Today I begin a new round of revisions, and so it is inevitable that events of world are heavy on my mind—the revolution in Egypt, the political tension in our own government, my friend returning from Afghanistan, right down to my own self-centered problem of how to say what I want to say in my tiny little book. I pull Lillian Hellman’s book Pentimento off my shelf and read the opening paragraph for the thousandth time:
“Old paint on canvas, as it ages, sometimes becomes transparent. When that happens it is possible, in some pictures, to see the original lines: a tree will show through a woman’s dress, a child makes way for a dog, a large boat is no longer on an open sea. That is called pentimento because the painter ‘repented,’ changed his mind. Perhaps it would be as well to say that the old conception, replaced by a later choice, is a way of seeing and then seeing again.”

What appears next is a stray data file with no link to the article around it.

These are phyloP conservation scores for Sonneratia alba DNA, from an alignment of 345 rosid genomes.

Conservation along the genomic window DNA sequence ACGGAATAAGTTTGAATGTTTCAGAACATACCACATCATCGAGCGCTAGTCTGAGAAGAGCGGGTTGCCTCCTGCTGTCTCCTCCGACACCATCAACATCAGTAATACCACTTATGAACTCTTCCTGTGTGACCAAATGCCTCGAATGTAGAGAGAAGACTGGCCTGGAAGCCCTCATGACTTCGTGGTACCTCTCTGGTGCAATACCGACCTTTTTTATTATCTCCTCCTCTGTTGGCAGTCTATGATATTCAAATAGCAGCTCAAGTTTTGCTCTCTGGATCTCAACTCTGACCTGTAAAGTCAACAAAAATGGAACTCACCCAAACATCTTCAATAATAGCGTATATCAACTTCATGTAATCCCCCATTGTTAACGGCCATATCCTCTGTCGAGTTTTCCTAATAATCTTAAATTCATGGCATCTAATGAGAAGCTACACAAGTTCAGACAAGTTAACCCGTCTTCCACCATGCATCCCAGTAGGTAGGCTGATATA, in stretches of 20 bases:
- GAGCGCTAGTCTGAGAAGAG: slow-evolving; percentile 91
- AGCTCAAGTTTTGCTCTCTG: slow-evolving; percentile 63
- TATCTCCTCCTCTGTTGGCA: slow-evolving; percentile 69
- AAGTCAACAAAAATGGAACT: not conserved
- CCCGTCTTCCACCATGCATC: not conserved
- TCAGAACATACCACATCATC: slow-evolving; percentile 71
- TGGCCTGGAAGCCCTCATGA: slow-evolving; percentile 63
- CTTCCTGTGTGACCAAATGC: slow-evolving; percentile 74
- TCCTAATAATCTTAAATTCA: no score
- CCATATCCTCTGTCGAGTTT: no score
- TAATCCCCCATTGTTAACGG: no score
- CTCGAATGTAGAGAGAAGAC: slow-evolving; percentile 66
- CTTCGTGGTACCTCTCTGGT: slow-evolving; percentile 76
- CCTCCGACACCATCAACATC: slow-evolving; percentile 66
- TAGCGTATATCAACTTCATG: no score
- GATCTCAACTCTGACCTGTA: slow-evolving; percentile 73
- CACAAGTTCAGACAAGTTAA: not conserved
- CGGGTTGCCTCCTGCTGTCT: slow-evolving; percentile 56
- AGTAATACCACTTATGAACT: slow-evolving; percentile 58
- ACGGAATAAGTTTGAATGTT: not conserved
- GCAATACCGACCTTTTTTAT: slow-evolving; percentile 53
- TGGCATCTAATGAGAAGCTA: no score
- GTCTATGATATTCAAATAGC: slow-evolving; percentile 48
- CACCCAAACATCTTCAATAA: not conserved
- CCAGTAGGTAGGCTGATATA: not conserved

p class=”MsoNormal”>Hellman uses this descriptive passage about fine art to describe changing approaches in a book that is essentially about people. She was an author and a humanist who recognized ongoing revision. Lillian Hellman was blacklisted in Hollywood in the mid-twentieth century. She was part of an embarrassingly long list of people whose social, political and/or personal lives didn’t fit the current mode of “proper.” She survived that difficult time to teach at Yale and UC Berkeley and to win awards for her work in literature and theater. Her work was valued, then it wasn’t, then it was valuable again as time and circumstance, and various small- or large-minded people had power.
Revision is seeing things in a new and different way and it goes way beyond our own writings.